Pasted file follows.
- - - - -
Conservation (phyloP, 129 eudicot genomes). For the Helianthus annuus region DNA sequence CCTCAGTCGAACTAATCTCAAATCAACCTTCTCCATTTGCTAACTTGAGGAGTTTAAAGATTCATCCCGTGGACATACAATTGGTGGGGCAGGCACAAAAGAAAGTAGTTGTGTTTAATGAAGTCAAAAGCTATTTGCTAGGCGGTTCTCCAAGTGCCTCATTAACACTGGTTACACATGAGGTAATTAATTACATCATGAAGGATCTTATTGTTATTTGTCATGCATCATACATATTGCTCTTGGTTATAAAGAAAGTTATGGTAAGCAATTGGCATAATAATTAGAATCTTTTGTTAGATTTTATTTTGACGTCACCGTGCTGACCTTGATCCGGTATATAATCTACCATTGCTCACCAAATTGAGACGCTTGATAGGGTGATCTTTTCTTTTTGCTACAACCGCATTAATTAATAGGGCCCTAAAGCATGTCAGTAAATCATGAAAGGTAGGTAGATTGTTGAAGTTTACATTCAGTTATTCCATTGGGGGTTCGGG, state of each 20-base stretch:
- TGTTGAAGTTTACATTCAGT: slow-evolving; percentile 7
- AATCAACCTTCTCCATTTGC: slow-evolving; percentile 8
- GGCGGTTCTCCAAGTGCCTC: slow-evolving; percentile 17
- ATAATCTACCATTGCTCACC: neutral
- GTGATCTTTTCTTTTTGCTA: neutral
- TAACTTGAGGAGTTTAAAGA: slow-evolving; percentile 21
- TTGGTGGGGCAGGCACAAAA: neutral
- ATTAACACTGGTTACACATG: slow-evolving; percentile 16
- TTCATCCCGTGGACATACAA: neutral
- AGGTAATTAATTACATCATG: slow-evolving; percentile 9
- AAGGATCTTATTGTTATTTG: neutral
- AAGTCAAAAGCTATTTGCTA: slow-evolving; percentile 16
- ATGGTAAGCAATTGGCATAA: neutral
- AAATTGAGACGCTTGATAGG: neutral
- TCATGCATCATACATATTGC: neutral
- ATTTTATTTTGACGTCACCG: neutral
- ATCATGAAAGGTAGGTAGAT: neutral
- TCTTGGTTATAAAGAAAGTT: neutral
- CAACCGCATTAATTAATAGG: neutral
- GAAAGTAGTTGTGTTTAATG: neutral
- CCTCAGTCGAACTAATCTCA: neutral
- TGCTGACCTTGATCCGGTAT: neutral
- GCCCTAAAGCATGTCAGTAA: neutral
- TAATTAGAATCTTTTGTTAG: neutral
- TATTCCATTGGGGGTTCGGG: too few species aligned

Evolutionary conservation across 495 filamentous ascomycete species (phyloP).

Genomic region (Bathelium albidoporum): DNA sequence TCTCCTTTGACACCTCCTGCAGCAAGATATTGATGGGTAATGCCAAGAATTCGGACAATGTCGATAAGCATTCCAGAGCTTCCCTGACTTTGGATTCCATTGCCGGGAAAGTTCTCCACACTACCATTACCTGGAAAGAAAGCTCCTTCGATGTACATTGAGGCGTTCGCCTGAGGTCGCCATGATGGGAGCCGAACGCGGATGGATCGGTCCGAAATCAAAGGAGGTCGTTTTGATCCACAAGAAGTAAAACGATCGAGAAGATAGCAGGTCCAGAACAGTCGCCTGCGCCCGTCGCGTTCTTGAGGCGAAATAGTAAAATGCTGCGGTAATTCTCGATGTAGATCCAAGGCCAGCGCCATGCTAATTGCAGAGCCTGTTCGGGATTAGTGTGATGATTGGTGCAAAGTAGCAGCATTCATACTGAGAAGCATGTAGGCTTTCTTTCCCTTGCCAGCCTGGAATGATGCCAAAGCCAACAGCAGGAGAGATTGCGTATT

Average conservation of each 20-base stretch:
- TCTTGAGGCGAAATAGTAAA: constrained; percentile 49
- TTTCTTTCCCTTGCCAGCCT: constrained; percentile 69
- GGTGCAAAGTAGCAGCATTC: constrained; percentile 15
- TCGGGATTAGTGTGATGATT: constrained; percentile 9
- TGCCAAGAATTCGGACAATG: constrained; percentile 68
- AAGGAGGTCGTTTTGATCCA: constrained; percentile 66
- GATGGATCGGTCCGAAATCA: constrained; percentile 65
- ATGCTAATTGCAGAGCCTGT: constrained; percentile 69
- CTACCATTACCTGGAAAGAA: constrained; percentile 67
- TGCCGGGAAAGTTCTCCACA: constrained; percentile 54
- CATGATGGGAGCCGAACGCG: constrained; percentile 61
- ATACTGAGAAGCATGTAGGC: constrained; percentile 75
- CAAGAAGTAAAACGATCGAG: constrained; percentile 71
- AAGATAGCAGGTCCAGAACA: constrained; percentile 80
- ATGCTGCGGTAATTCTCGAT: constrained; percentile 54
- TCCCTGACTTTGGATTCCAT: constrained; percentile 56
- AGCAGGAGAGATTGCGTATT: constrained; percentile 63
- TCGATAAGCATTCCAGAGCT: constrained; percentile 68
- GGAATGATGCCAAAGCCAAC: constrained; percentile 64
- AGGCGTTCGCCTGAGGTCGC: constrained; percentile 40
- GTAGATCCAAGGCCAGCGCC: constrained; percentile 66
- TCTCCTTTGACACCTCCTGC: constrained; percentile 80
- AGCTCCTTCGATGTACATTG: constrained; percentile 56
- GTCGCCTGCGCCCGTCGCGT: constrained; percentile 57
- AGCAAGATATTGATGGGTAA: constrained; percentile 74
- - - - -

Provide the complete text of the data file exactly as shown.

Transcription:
Conservation (phyloP, 129 eudicot genomes). For the Helianthus annuus region DNA sequence CCTCAGTCGAACTAATCTCAAATCAACCTTCTCCATTTGCTAACTTGAGGAGTTTAAAGATTCATCCCGTGGACATACAATTGGTGGGGCAGGCACAAAAGAAAGTAGTTGTGTTTAATGAAGTCAAAAGCTATTTGCTAGGCGGTTCTCCAAGTGCCTCATTAACACTGGTTACACATGAGGTAATTAATTACATCATGAAGGATCTTATTGTTATTTGTCATGCATCATACATATTGCTCTTGGTTATAAAGAAAGTTATGGTAAGCAATTGGCATAATAATTAGAATCTTTTGTTAGATTTTATTTTGACGTCACCGTGCTGACCTTGATCCGGTATATAATCTACCATTGCTCACCAAATTGAGACGCTTGATAGGGTGATCTTTTCTTTTTGCTACAACCGCATTAATTAATAGGGCCCTAAAGCATGTCAGTAAATCATGAAAGGTAGGTAGATTGTTGAAGTTTACATTCAGTTATTCCATTGGGGGTTCGGG, state of each 20-base stretch:
- TGTTGAAGTTTACATTCAGT: slow-evolving; percentile 7
- AATCAACCTTCTCCATTTGC: slow-evolving; percentile 8
- GGCGGTTCTCCAAGTGCCTC: slow-evolving; percentile 17
- ATAATCTACCATTGCTCACC: neutral
- GTGATCTTTTCTTTTTGCTA: neutral
- TAACTTGAGGAGTTTAAAGA: slow-evolving; percentile 21
- TTGGTGGGGCAGGCACAAAA: neutral
- ATTAACACTGGTTACACATG: slow-evolving; percentile 16
- TTCATCCCGTGGACATACAA: neutral
- AGGTAATTAATTACATCATG: slow-evolving; percentile 9
- AAGGATCTTATTGTTATTTG: neutral
- AAGTCAAAAGCTATTTGCTA: slow-evolving; percentile 16
- ATGGTAAGCAATTGGCATAA: neutral
- AAATTGAGACGCTTGATAGG: neutral
- TCATGCATCATACATATTGC: neutral
- ATTTTATTTTGACGTCACCG: neutral
- ATCATGAAAGGTAGGTAGAT: neutral
- TCTTGGTTATAAAGAAAGTT: neutral
- CAACCGCATTAATTAATAGG: neutral
- GAAAGTAGTTGTGTTTAATG: neutral
- CCTCAGTCGAACTAATCTCA: neutral
- TGCTGACCTTGATCCGGTAT: neutral
- GCCCTAAAGCATGTCAGTAA: neutral
- TAATTAGAATCTTTTGTTAG: neutral
- TATTCCATTGGGGGTTCGGG: too few species aligned

Evolutionary conservation across 495 filamentous ascomycete species (phyloP).

Genomic region (Bathelium albidoporum): DNA sequence TCTCCTTTGACACCTCCTGCAGCAAGATATTGATGGGTAATGCCAAGAATTCGGACAATGTCGATAAGCATTCCAGAGCTTCCCTGACTTTGGATTCCATTGCCGGGAAAGTTCTCCACACTACCATTACCTGGAAAGAAAGCTCCTTCGATGTACATTGAGGCGTTCGCCTGAGGTCGCCATGATGGGAGCCGAACGCGGATGGATCGGTCCGAAATCAAAGGAGGTCGTTTTGATCCACAAGAAGTAAAACGATCGAGAAGATAGCAGGTCCAGAACAGTCGCCTGCGCCCGTCGCGTTCTTGAGGCGAAATAGTAAAATGCTGCGGTAATTCTCGATGTAGATCCAAGGCCAGCGCCATGCTAATTGCAGAGCCTGTTCGGGATTAGTGTGATGATTGGTGCAAAGTAGCAGCATTCATACTGAGAAGCATGTAGGCTTTCTTTCCCTTGCCAGCCTGGAATGATGCCAAAGCCAACAGCAGGAGAGATTGCGTATT

Average conservation of each 20-base stretch:
- TCTTGAGGCGAAATAGTAAA: constrained; percentile 49
- TTTCTTTCCCTTGCCAGCCT: constrained; percentile 69
- GGTGCAAAGTAGCAGCATTC: constrained; percentile 15
- TCGGGATTAGTGTGATGATT: constrained; percentile 9
- TGCCAAGAATTCGGACAATG: constrained; percentile 68
- AAGGAGGTCGTTTTGATCCA: constrained; percentile 66
- GATGGATCGGTCCGAAATCA: constrained; percentile 65
- ATGCTAATTGCAGAGCCTGT: constrained; percentile 69
- CTACCATTACCTGGAAAGAA: constrained; percentile 67
- TGCCGGGAAAGTTCTCCACA: constrained; percentile 54
- CATGATGGGAGCCGAACGCG: constrained; percentile 61
- ATACTGAGAAGCATGTAGGC: constrained; percentile 75
- CAAGAAGTAAAACGATCGAG: constrained; percentile 71
- AAGATAGCAGGTCCAGAACA: constrained; percentile 80
- ATGCTGCGGTAATTCTCGAT: constrained; percentile 54
- TCCCTGACTTTGGATTCCAT: constrained; percentile 56
- AGCAGGAGAGATTGCGTATT: constrained; percentile 63
- TCGATAAGCATTCCAGAGCT: constrained; percentile 68
- GGAATGATGCCAAAGCCAAC: constrained; percentile 64
- AGGCGTTCGCCTGAGGTCGC: constrained; percentile 40
- GTAGATCCAAGGCCAGCGCC: constrained; percentile 66
- TCTCCTTTGACACCTCCTGC: constrained; percentile 80
- AGCTCCTTCGATGTACATTG: constrained; percentile 56
- GTCGCCTGCGCCCGTCGCGT: constrained; percentile 57
- AGCAAGATATTGATGGGTAA: constrained; percentile 74